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2014-08-14 9:12 AM
in reply to: topolina

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Subject: RE: Is this what Manslaughter Looks Like?
Originally posted by topolina

Originally posted by braciole

topolina - not entirely accurate. Depends on the charge, right? This happened in NY? I didn't check but I know the track was close to Watkins Glenn. In NY for 1st degree manslaughter you need to prove intent to cause serious injury or intent to kill + extreme emotional disturbance. For lesser charges you wouldn't.

This comment is limited to the nitpicky legal point above, and expresses no opinion on the judgment or intent of the departed or others involved, the liklihood of charges being filed, or the entertainment value of watching cars turn left for several hours.


Not a point I really want to argue about, but 1st degree manslaughter is not what I mentioned. I mentioned involuntary manslaughter and negligent homicide--very different charges. But, in any event, he will probably not be charged. Most DA's don't want to take a case unless they know they can get a conviction on. There are some exceptions, but those are rare.


In NY, all manslaughter is involuntary, including man1. No intent to kill (or intent to kill negated by EED) = involuntary homicide. So where you said above that there is "no criminal intent necessary for involuntary manslaughter", that's overly broad. for man1, you need intent to cause serious injury or intent to kill + EED. Here's NY's statute - - http://law.onecle.com/new-york/penal/PEN0125.20_125.20.html.

I've now watched the video and based on that agree no charges will be filed.


2014-08-14 9:40 AM
in reply to: Jason N

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Subject: RE: Is this what Manslaughter Looks Like?

Originally posted by Jason N

Originally posted by jford2309

Originally posted by Jason N

Originally posted by jford2309

Question:

Do these races have spotters at them and are thet in communication with the drivers like NASCAR?

And if they did...what difference would it make.  Ward put himself in harms way.  From everything I see in the video, all the drivers, including Stewart took an appropriate line to avoid Ward's wrecked car.  It was Ward who was the one deviating from a predictable line (staying in or near his car) and made his way into the middle of traffic.  I fully believe that if Stewart and the car in front of him knew Ward was out on the track, and decided to drive 10 feet farther inside to avoid him, Ward simply would have chased him another 10 feet farther down the track.

It COULD have made a lot of difference. If Stewart knew the guy was out of his car and someone had told him, then yeah, it COULD have made a big difference.

I like Tony Stewart as a driver, but I can totally see where Stewart would not like some kid yelling and pointing at him in the race and maybe trying to buzz him. I do not think he would ever purposefully try to hit someone, but I can see based on his past where he let his emotions get the best of him. Whether or not that is ever provable is another case but i can totally see it happeneing.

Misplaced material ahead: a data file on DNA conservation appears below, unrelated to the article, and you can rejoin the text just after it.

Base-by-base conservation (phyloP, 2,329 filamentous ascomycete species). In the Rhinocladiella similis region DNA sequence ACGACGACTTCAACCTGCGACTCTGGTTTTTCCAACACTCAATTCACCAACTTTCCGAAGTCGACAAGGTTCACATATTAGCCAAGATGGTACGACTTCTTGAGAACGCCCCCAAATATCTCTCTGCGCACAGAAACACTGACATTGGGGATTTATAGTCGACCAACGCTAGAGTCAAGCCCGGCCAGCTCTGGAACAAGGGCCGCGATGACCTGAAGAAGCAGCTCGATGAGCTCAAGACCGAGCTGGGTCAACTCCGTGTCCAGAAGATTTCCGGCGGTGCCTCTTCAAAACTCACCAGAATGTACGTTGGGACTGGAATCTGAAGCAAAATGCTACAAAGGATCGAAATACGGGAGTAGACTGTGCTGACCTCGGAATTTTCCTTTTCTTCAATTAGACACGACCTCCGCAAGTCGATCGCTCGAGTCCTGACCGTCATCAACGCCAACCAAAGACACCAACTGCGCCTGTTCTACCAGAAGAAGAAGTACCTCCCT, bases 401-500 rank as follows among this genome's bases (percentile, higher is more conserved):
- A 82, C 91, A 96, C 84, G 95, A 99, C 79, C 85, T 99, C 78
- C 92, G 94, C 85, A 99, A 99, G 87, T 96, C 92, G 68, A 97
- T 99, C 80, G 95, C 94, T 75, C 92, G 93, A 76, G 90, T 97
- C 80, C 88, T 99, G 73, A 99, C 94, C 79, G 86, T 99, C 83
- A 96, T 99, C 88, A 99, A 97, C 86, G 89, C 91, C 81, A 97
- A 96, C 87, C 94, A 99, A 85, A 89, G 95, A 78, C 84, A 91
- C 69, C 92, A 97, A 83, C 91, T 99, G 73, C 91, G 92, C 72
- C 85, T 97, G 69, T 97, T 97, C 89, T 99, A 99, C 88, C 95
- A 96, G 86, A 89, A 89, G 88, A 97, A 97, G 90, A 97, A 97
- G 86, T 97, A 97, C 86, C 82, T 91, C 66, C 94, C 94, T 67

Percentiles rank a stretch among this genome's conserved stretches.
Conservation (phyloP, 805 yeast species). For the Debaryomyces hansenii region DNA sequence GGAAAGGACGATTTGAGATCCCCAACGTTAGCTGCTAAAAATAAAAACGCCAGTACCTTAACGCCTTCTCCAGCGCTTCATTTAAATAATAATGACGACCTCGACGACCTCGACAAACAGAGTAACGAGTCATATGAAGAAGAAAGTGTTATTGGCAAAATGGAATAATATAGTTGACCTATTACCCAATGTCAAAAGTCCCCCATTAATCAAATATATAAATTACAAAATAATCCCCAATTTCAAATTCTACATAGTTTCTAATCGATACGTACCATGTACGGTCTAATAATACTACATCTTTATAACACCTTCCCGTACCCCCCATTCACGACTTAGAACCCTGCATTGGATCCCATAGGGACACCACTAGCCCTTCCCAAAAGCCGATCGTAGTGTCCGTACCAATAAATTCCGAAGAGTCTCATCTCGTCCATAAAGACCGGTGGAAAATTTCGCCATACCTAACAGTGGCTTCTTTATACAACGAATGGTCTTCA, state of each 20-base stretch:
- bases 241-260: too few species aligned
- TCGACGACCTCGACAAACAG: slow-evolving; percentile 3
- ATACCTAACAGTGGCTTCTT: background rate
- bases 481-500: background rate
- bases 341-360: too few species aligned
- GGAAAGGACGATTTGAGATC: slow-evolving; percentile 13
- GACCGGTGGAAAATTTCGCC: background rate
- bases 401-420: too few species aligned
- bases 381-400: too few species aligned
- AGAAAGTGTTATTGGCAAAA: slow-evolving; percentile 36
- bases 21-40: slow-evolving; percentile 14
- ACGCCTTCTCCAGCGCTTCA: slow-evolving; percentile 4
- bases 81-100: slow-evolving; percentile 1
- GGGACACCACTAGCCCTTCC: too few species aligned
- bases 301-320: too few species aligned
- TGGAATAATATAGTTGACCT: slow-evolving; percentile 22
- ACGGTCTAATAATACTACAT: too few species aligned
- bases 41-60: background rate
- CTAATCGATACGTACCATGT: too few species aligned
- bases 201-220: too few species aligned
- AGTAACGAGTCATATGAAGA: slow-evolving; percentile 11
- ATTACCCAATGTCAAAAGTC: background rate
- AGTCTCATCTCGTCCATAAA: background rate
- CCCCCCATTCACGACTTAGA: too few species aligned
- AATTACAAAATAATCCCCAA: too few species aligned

Or you could look at it from the other perspective.

If Ward didn't run down the track towards Stewart's car, do you think that COULD have made a difference?

Can you see how it's possible that Ward let his emotions get the best of him?

 

Yes, it would have made a difference, but my reply was in reply to your "And if they did...what difference would it make." when I asked about spotters and someone being able to tell him that Ward was out of his car and to stay low. I agree that Ward should not have gotten out on the track. And I then radio communication couuld have made a difference, but I also believe Stewart acted on his emotions. I have not heard if this is somethig Ward has done in the past or anything about his racing temperment.

2014-08-14 9:57 AM
in reply to: jford2309

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Subject: RE: Is this what Manslaughter Looks Like?

It feels like suicide more than manslaughter to me.

The other interesting dynamic is that Tony Stewart owns both Tony Stewart Racing and Stewart-Hass Racing, the latter with drivers Danica Patrick, Kevin Harvick and Kurt Busch. Think about all of the sponsors wrapped into these racers. Remember when Clint Bowyer intentionally spun out last year (with no injuries), many of his sponsors immediately dropped him.  It's going to be super interesting to see what happens on that front. 

2014-08-14 11:29 AM
in reply to: ChineseDemocracy

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Subject: RE: Is this what Manslaughter Looks Like?
Originally posted by ChineseDemocracy

Originally posted by ChrisM

I don't know anything about sprint car racing, but what I've read on the 'net, and it's just what I read, is that some people think that Stewart gunned the engine to teach this guy a lesson, but when you do that in those cars you tends to swing the rear out, which looks like what hit him.  Certainly merits some investigation as that could easily be seen as reckless




That was my first thought. It seems to me the most likely case is that of course the guy who got out of his car gesturing was reeeeeally stupid, BUT, it's not like that type of behavior is unheard of in the racing world after a wreck. In fact, hasn't Stewart himself done hot-headed stuff like throw his helmet at another car or get into a physical confrontation with other drivers? I thought I remembered seeing that on SportsCenter.
To me, he likely wanted to put a little scare into the kid, and it went horribly wrong. Seems to me that's the type of thing that gets "regular joes" prison time.



I am not following - because Tony Stewart is a hot head, the idiot on the race track at night, in black, running at Stewart's car was entitled to do the same because what is good for the goose is good for the gander? sure, the kid can do whatever he wants, but that doesn't mean there won't be consequences.

Regarding "gunning" the engine, these cars don't handle like our sedans, SUVs or sports cars, the rev was his only chance to try to steer the car from hitting the knucklehead. Also, much ado is being made at the fact that the car in front of Stewart successfully swerved. how many times have any of us been in a car, or on a bike, and the car or bike in front of us suddenly swerves to miss something and we hit it because the person who swerved was blocking our line of vision. Add to that the fact that this guy ran right at Stewart, not the car in front of him, it is pretty hard to accuse Stewart of purposefully attempting to buzz the KH. that would mean he would have had to have seen him from far off, on a track full of cars, at night, with the guy wearing all black. not likely at all.
2014-08-14 11:53 AM
in reply to: lisac957

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Subject: RE: Is this what Manslaughter Looks Like?

Not sure if you are joking about suicide but these guys are not wired that way.